Below we consider a range of questions that often arise whenever the idea of prison abolition is raised and offer some detailed, but concise, responses that may be used as a resource for those who are new or wish to learn more about the abolitionist idea
1. Why call for abolition and not prison reform?
Over the last 200 years, many societies have experimented with various prison reform interventions. Yet no reform initiative has ever improved the effectiveness of the prison. Moreover, the foundations on which imprisonment is based are fundamentally flawed. Prisons are designed to exact particular kinds of punishment: loss of liberty and rights, social isolation, and austere material living conditions. They are coercive environments in which genuine treatment/rehabilitation/care cannot be provided because they are incompatible with the delivery of punishment. Additionally, pain infliction – no matter how lenient or harsh – is an ineffective means of changing behaviour. There is no evidence it works under any circumstances but much evidence that punishment (especially severe punishment) encourages violent or otherwise undesirable behaviour. Thus, the idea that the particular punishment that prisons deliver will transform people and encourage (or force) them to lead better lives upon release is fundamentally flawed. In an intentionally punitive environment, reform measures are futile. Through easing moral concerns about the inevitable negative impact of pain infliction, penal reform can actually make it easier for governments to reinforce a given society’s reliance on the prison and increase prison expenditure and expansion. The important lesson is that no measure of reform can ever remedy the harms generated by the prison.
2. What about all the dangerous people that are currently held in prisons?
It is important to recognise that, for the most part, prisons aren’t ‘filled’ with dangerous people. In England and Wales, around 60% of the prison population are held for non-violent offences. And, of the 40% who have committed a violent offence, very few indeed have been deemed so dangerous that they cannot be released (as of 2016 only 54 people were serving whole life sentences). The imagined monsters of our nightmares – that is, the serial killer or the otherwise wildly dangerous individual – are exceptionally rare. The average person who enters prison has low educational attainment and poor literacy/numeracy skills, are unemployed and come from a lower income or impoverished background. There is a stronger link, therefore, between poverty and prisons than there is between dangerousness and prisons. In the U.S. around 16,000 people die each year as a result of street crime. Contrast this with the 55,000 who die as a result of corporate criminal negligence. A similar story can be told in many other countries around the world that promote the interests of (Neo-liberal) capitalism above the needs of their people. The way we all think about dangerousness and the structures we put in place to protect ourselves from various dangers needs to be reconsidered. Prisons, and the harms that prisons respond to, distract us from thinking more carefully about a wider range of dangers that are more imminently and universally harmful than ‘street crime’.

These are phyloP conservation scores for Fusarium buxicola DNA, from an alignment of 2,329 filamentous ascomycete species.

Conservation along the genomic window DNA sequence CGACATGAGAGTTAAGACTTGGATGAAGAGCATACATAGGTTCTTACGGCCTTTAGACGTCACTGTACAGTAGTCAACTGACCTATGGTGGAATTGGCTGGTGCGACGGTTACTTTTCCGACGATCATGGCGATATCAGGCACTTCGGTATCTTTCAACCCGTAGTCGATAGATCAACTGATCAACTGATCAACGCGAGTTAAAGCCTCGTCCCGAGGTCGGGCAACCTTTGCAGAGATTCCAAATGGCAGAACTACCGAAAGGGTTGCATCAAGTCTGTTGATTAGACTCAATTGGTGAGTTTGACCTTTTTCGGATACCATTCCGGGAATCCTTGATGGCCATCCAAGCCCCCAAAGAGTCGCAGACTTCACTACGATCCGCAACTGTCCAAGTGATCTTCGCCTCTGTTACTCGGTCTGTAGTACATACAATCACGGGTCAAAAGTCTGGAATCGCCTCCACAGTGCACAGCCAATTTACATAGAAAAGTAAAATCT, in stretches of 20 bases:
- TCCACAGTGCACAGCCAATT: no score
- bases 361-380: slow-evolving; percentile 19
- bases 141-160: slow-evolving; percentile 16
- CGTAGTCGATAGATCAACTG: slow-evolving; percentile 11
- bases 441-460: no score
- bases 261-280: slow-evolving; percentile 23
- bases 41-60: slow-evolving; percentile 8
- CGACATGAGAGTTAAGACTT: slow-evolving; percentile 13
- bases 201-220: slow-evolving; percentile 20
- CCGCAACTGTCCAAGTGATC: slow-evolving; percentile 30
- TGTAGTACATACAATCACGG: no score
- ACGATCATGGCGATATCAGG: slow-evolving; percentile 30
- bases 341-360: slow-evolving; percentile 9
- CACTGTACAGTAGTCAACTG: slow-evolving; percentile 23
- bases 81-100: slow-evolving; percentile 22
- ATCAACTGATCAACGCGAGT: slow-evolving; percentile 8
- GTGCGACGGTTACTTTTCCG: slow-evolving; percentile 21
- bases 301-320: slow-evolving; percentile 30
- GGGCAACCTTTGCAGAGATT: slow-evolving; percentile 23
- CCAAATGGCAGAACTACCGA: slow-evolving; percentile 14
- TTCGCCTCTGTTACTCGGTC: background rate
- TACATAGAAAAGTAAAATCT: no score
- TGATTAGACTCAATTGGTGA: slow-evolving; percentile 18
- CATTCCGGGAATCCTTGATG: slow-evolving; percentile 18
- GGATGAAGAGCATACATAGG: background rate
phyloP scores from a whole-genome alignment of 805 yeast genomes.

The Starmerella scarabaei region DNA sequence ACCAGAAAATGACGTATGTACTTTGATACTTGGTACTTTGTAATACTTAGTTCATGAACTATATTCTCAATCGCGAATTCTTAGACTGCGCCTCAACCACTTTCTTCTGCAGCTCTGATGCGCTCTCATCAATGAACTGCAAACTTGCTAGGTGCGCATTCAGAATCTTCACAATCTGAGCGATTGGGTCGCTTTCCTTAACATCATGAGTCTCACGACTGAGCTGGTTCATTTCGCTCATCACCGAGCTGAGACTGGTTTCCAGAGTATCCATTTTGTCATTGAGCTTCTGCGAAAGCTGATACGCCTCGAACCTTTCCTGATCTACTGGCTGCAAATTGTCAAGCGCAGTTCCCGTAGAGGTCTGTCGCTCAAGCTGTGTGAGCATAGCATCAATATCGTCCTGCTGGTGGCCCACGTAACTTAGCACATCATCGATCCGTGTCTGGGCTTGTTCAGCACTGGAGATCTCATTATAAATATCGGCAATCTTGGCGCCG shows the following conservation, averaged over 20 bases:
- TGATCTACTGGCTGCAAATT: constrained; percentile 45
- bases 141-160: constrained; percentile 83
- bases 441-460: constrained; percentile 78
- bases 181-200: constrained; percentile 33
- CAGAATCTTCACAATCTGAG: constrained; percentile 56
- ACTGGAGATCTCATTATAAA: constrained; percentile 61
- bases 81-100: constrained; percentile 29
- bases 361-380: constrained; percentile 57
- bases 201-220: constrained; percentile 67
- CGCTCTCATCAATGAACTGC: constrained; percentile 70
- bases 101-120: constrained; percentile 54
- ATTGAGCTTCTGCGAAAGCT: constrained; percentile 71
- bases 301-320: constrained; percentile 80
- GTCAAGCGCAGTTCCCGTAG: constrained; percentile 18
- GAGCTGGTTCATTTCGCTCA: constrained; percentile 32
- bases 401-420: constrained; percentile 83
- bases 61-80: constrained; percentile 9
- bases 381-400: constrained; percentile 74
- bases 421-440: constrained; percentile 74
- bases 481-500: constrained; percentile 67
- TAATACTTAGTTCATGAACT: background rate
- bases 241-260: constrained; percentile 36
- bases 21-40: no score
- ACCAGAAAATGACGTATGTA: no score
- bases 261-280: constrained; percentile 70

3. Don’t we have to lock up violent people, murderers and people who sexually offend in order to keep those most vulnerable in society safe?
4. But what about those who perpetrate “hate crimes”, shouldn’t they be locked up?
Similar arguments put forward in the previous response also apply here. Additionally, if the goal of a justice system is to denounce or condemn particular actions and to try to prevent them from happening again, then imprisonment is not the most efficient means of achieving these goals. Prison environments are full of power imbalances, racial and sexual violence, discrimination and hierarchical social relationships. All of these elements of the prison environment can, therefore, reinforce the same ideas and social divisions that those who perpetrate hate crimes bring into prison with them in the first place. Prisons utilise and reinforce imbalanced and harmful power relations and are more likely to exacerbate hateful ideas rather than challenge or reverse them.
Societies that tolerate inequalities or that refuse to fully recognise the rights and autonomy of all social members are complicit in the violence that is then perpetrated against these groups.
5. Prisons work because they provide an effective deterrent. Shouldn’t there be serious consequences when someone breaks the law?